In the arena of friendships and relationships, this is disastrous. BPD sufferers will idealise people in one moment, showering them with eternal love and affection, and then completely see people as demon-spawn in the next moment. I remember these episodes quite clearly. It amazes me how emotions can easily not only colour your reality, but become your reality. It makes me extremely sympathetic to assholes. They must be fighting some kind of incredible battle none of us are privy to.
Anyway, it seems like in the mind of a person with BPD, every person and situation is dichotomised into two concrete labels, GOOD & BAD. Let’s go back to the cave analogy. A neurotypical would be able to explore all grey areas of the caves at their own volition, but a borderline person would oscillate between the extremes of GOOD and BAD beyond their control. But why does this happen?
Most psychological pathologies – depression, anxiety, obsessive-compulsive disorder, addition, borderline, antisocial pd – is the survival response kicking in the individual to some perceived threat. This is why disorders usually manifest after some kind of life trauma. In this sense, it’s actually quite healthy. Your body is trying to help you survive by kick-starting survival mode (activating the sympathetic nervous system, limbic/animal brain starts taking over) although it might seem misguided.
Take allergies for example – allergies are the result of the immune system being a bit extra and reacting to innocuous things as if they were pathogenic. Psychological disorders can be the same way – it is the psychological immune system going haywire.
At the absolute heart of BPD is the lack of a stable identity. They have no internal barometer on how to act or think. This means sufferers often let other people or situations dictate their reality. This makes BPDers people pleasers, constantly living off external validation, because they have no stable identity to validate themselves. Consequently, they are also extremely sensitive to any negativity. They are great at internalising any negativity directed at them.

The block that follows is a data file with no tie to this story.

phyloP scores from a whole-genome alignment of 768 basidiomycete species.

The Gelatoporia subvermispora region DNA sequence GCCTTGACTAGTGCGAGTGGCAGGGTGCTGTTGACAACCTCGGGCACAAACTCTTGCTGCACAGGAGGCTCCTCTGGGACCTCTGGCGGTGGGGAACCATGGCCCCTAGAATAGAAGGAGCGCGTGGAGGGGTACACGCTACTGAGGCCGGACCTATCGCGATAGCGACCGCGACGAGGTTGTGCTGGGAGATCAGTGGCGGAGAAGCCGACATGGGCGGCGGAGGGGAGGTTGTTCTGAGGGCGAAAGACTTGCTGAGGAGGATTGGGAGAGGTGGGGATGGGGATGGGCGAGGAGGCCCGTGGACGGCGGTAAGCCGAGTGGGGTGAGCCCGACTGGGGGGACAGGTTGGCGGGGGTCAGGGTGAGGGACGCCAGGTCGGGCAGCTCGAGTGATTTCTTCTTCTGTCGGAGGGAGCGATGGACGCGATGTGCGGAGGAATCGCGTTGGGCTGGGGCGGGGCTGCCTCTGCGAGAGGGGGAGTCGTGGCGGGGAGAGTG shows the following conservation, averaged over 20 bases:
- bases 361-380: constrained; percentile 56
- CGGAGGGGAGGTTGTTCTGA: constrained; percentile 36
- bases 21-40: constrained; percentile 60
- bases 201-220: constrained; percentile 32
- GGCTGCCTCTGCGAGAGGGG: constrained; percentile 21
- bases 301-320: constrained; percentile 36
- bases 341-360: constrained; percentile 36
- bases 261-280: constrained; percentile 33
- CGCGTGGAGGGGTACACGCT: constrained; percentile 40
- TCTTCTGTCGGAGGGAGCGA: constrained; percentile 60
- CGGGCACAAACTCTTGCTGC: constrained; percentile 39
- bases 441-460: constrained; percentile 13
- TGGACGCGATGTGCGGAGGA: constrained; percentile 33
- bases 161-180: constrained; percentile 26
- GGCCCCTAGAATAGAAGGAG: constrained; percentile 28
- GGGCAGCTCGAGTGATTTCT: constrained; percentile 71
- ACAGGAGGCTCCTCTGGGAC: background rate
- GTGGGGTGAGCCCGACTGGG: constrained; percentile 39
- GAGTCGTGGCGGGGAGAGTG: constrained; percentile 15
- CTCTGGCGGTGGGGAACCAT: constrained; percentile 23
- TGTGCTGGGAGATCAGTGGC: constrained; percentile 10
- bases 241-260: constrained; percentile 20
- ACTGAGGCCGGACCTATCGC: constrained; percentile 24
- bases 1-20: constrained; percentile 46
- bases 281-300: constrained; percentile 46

Psychologist Marsha Linehan describes this quite aptly:
“People with BPD are like people with third degree burns over 90% of their bodies. Lacking emotional skin, they feel agony at the slightest touch or movement.”
If we know all this, then how do we help people suffering from this personality disorder? And be clear of this: it is suffering.
If you look at all effective treatments of BPD, one component seems to appear as the common denominator – that is mindfulness as sourced from Buddhist practise. This is not surprising to anyone well-versed in contemporary psychological practises. Mindfulness is the holy grail.
Mindfulness is nothing but non-judgemental awareness. It is a higher level of consciousness. Through awareness, you realise that you cannot control your life. You can only control what you focus your conscious attention on. Here we go back to the dark cave of the mind – those with personality disorders often try and add or remove contents of the cave, without realising that this is an impossible feat. However, it is completely within their power to focus on the parts of the cave that are helpful to them, while diverting attention away from harmful contents.
As much as I wish someone told me this as a young lost mushroom trying to figure out the world, but I’m glad that I ultimately found this stuff out for myself.
If you're reading this as a person with borderline, just know things will change. You're riding a rollercoaster and you can scream, or you can laugh, or do both. And you will probably miss the exhilaration once you get off.